In class discussion yesterday, Maria Papas brought up this passage from Big Machine to support her argument that the book does not glorify substance abuse:
“Go and tell someone the worst thing about yourself. Cheated on a husband. Abused your child. Or, like in my case, that you’ve been addicted to heroin for half your life. Just tell them that and nothing else. You find that people come up with an entire history based on that one fact. They assume the worst about you.” p.95
To me, this quote speaks about perception and first impressions, a topic I’ve written about before and am interested in. Immediately I was reminded of the quote I picked out last Friday from Big Machine
“The face of goodness may surprise you.” p.265
Both of these quotes refer to the subjectivity of morals which has always been wrapped up in perception. These quotes also allude to the theme of unlikely heroes and second chances. Adele Henry’s character exemplifies this. Throughout the book we see her act immorally and selfishly when she murders Snooky Washburn to protect the Library or when she kills Claude. Judging from these actions solely, she could be classified as a villain. However, by the end of the novel she attempts to stop Solomon Clay from killing innocents and is the only character to stand by Ricky and continue to protect him from the Church of Clay and the Washburn Library. She is a surprising hero because of her past, and proves Joyce’s quote true. This is not the only example in the novel of characters or institutions we thought were antagonistic turning out to be the opposite.
We see the same dichotomy in the Devils of the Marsh a.k.a. Swamp Angels. When we first meet this group they are described by Ricky as terrifying monsters. By the end of the novel the audience comes around to realize that despite their initially scary appearance, they attempt to warn Adele about Clay and aid Ricky in killing Clay. Ricky comes to see the Swamp Angels as his sort of pseudo-family.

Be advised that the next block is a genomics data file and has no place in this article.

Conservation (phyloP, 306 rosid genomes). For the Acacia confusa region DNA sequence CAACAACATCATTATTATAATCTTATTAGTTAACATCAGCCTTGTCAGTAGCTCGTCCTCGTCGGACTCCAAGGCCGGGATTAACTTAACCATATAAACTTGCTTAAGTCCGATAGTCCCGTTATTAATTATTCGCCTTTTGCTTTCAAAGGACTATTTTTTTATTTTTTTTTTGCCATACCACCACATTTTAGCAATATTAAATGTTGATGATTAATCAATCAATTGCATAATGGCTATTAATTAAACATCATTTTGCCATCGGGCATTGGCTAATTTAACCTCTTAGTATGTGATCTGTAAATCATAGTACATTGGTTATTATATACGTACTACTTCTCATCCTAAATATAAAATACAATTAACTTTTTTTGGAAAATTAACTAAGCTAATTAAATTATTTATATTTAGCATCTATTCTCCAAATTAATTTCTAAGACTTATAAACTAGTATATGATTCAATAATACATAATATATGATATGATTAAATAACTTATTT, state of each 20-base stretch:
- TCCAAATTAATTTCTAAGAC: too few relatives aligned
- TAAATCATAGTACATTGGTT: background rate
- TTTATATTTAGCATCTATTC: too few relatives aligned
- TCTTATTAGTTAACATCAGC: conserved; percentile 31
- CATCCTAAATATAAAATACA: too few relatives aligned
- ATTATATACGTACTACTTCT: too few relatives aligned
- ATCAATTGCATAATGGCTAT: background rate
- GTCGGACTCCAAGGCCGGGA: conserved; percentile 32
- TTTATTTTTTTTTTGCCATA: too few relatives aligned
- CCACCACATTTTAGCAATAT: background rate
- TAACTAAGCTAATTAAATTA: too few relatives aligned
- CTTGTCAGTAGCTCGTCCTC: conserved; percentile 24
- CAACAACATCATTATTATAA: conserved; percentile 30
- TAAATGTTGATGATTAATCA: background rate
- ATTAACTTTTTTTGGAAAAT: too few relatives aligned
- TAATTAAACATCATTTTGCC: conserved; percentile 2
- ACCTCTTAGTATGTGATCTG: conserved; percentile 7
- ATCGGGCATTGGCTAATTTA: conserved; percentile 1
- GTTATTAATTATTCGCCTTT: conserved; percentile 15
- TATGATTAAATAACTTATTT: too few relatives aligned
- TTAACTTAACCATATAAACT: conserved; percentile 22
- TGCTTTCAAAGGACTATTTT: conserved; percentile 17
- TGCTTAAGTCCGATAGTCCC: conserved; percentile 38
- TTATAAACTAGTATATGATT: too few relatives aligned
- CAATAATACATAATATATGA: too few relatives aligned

It is not always the “face of goodness” that catches us off guard. Sometimes those we place our trust in let us down, and people and institutions that we thought were positive turn out to be negative. Think of the Washburn Library. At the start of the story, the Library is a place of mystery, hope, and a second chance and home for Ricky Rice. By the end he realizes that the Dean can’t be trusted and is using Ricky for his own corrupted motives: trying to gain control over an Angel.
The point I think LaValle is making is twofold: first, what we perceive to be the truth is not always so (perception is not reality), and second, humans are complex and can’t simply be boiled down to good or bad.
We often, in my opinion, overvalue first impressions. When I was a kid my parents always instilled into me that “first impressions are important.” This never made sense however, because what if I happened to meet a person when they were having a bad day. They shouldn’t be judged upon a single event or interaction because this creates a narrow view where not all the facts nor the situation is taken into context. To me, people are dynamic and have the incredible potential for change.
This is the case in Big Machine. All the characters come from struggle and have made mistakes in their life, but as Ricky tells Ravi in the final chapters, everyone has the opportunity for a second chance, even the despised. As we see in the novel, when we dismiss people because of their strife, it can breed hate and lead to catastrophe. Just because we perceive someone as bad doesn’t not necessarily mean they are so (they may be bad to us, that doesn’t mean they’re bad to all), nor does it mean they cannot change (the despised can become the loved and vice versa). Even Solomon Clay was revered by his apostles because he accepted them and gave them a home and purpose.
The face of goodness as well as the face of evil often shocks us because it is unexpected. The theme of unlikely heroes and heroines in Big Machine speaks to the fact that people are sophisticated and changing. There are few who could be classified only as a hero or as a villain, and beyond morality can be subjective as not everyone values the same qualities.